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BMJ Open Sport Exerc Med. 2018 Dec 26;4(1):e000477. doi: 10.1136/bmjsem-2018-000477. eCollection 2018.

Cryotherapy or gradual reloading exercises in acute presentations of rotator cuff tendinopathy: a randomised controlled trial.

Author information

Faculty of Medicine, Laval University, Quebec City, Canada.
Centre for Interdisciplinary Research in Rehabilitation and Social Integration, Quebec City, Canada.
School of Nursing and Midwifery, National University of Ireland Galway, Galway, Ireland.
Department of Clinical Therapies, Faculty of Education and Health Sciences, University of Limerick, Limerick, Ireland.
Health Research Institute, University of Limerick, Limerick, Ireland.
Department of Allied Health Professions and Midwifery, School of Health and Social Work, University of Hertfordshire, Hatfield, UK.
Therapy Department, Central London Community Healthcare National Health Service Trust, London, UK.



Rotator cuff tendinopathies are the most common shoulder disorders. As persistent symptoms lasting more than 3 months have been shown to be a strong indicator of poor outcomes, it is important to have successful interventions in the acute stage. However, there is no evidence yet to guide clinical interventions in an acute pain context. The objective of this study was to compare the short-term effect of a 2-week gradual reloading exercises programme with the use of cryotherapy on symptoms and function for acute rotator cuff tendinopathy.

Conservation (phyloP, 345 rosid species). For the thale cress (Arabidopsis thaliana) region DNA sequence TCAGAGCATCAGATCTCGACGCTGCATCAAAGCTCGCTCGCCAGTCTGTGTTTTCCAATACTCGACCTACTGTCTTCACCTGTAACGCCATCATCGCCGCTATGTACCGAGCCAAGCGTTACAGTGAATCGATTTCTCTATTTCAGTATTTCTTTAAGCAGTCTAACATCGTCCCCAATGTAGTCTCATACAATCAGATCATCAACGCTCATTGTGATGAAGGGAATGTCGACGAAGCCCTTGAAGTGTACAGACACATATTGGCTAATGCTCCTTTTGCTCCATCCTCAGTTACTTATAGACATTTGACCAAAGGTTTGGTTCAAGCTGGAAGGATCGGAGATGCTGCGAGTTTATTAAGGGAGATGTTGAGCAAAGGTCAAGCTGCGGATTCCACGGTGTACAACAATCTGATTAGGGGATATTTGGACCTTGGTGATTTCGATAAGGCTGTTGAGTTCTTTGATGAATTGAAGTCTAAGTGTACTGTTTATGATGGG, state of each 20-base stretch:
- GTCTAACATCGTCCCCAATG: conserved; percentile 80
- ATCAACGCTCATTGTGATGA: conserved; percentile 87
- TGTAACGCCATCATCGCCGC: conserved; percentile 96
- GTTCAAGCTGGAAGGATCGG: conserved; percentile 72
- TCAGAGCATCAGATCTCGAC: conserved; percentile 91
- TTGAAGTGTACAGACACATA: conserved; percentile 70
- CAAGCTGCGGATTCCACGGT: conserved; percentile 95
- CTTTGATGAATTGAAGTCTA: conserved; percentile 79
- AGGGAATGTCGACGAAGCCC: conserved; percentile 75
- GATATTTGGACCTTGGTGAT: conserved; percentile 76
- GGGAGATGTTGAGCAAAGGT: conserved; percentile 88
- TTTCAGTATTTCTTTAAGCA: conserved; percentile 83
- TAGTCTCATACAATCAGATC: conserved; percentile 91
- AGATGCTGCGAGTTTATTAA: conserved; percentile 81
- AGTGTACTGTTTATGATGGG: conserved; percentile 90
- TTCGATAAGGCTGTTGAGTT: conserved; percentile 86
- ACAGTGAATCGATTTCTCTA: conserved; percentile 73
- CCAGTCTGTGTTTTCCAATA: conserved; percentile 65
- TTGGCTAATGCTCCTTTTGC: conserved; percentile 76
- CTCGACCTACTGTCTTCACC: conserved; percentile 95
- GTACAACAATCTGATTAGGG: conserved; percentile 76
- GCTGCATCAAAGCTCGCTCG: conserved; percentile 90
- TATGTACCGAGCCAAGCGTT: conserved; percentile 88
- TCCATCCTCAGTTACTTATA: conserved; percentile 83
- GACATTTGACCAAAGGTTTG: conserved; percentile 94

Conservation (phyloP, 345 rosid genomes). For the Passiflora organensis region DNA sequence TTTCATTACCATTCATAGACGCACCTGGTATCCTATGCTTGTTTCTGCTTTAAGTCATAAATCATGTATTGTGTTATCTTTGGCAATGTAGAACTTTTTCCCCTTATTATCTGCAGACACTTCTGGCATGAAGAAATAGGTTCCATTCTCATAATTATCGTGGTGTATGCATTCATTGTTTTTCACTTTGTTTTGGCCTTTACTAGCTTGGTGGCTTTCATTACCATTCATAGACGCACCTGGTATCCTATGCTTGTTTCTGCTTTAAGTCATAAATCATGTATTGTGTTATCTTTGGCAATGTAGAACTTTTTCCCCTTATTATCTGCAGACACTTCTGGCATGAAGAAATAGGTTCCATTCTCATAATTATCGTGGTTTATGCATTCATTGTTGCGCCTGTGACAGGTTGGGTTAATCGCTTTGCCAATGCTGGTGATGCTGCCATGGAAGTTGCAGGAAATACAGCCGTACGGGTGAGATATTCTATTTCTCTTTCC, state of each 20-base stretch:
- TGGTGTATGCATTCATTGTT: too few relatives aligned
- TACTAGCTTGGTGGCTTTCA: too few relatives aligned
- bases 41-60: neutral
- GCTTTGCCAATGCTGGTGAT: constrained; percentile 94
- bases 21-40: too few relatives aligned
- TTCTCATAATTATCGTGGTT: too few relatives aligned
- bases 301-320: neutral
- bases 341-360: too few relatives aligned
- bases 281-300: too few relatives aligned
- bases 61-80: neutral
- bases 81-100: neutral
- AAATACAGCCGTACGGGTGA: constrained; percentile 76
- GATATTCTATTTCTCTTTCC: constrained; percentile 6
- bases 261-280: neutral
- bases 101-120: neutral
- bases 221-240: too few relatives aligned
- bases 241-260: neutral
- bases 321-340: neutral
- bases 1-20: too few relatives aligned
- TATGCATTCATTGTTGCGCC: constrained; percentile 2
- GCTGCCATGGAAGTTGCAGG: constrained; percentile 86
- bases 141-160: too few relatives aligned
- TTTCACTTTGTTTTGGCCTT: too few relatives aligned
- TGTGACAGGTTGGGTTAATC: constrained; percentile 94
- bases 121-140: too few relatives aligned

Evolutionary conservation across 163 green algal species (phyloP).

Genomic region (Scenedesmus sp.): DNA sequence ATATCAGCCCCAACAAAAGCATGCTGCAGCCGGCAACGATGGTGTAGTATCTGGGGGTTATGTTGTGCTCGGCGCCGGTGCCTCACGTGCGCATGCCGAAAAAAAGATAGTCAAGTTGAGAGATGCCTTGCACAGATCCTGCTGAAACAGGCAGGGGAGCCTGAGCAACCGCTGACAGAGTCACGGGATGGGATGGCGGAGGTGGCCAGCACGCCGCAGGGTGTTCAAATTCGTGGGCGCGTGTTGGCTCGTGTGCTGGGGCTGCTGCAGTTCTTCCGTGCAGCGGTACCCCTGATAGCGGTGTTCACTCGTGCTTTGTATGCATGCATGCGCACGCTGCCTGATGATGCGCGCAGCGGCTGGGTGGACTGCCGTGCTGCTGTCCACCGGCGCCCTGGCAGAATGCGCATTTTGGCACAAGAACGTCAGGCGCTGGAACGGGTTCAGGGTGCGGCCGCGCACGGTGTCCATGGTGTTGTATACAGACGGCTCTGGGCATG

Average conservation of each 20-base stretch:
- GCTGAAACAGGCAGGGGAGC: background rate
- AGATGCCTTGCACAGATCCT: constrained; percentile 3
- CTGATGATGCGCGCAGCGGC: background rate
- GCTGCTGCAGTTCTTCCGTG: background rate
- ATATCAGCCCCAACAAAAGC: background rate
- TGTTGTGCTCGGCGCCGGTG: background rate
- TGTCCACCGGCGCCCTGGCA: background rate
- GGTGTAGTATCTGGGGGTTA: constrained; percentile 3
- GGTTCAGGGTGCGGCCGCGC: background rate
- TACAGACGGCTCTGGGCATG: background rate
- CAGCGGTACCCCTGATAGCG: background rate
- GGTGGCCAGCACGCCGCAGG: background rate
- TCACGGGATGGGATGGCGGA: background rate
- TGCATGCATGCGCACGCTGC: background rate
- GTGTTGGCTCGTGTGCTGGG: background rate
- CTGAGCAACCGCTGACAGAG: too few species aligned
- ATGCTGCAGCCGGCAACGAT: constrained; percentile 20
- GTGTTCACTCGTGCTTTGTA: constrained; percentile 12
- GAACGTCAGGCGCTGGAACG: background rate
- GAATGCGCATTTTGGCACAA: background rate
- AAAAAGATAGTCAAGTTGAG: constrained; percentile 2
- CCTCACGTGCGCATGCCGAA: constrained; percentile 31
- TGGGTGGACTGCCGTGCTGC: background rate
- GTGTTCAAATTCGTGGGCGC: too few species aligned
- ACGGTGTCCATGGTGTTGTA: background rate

This simple-blind, randomised controlled trial included 44 participants with acute rotator cuff tendinopathy who were randomly allocated to either the exercises or cryotherapy group. Symptoms and functional limitations were evaluated at weeks 0, 2 and 6 using self-reported questionnaires (Disabilities of the Arm, Shoulder and Hand, Western Ontario Rotator Cuff, and Brief Pain Inventory), while acromiohumeral distance, shoulder strength and active range of motion were evaluated at weeks 0 and 2.


Following interventions, both groups showed statistically significant improvements on symptoms and function at week 2 and week 6 compared with baseline. However, there was no significant group × time interaction. There was no time effect on acromiohumeral distance, shoulder strength and active range of motion, as well as no time × group interaction.


The results showed a statistically significant improvement in symptoms and function in both groups, but there was no difference between the short-term effect of a cryotherapy based-approach and a gradual reloading exercises programme.

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cryotherapy; education; exercise; rehabilitation; shoulder

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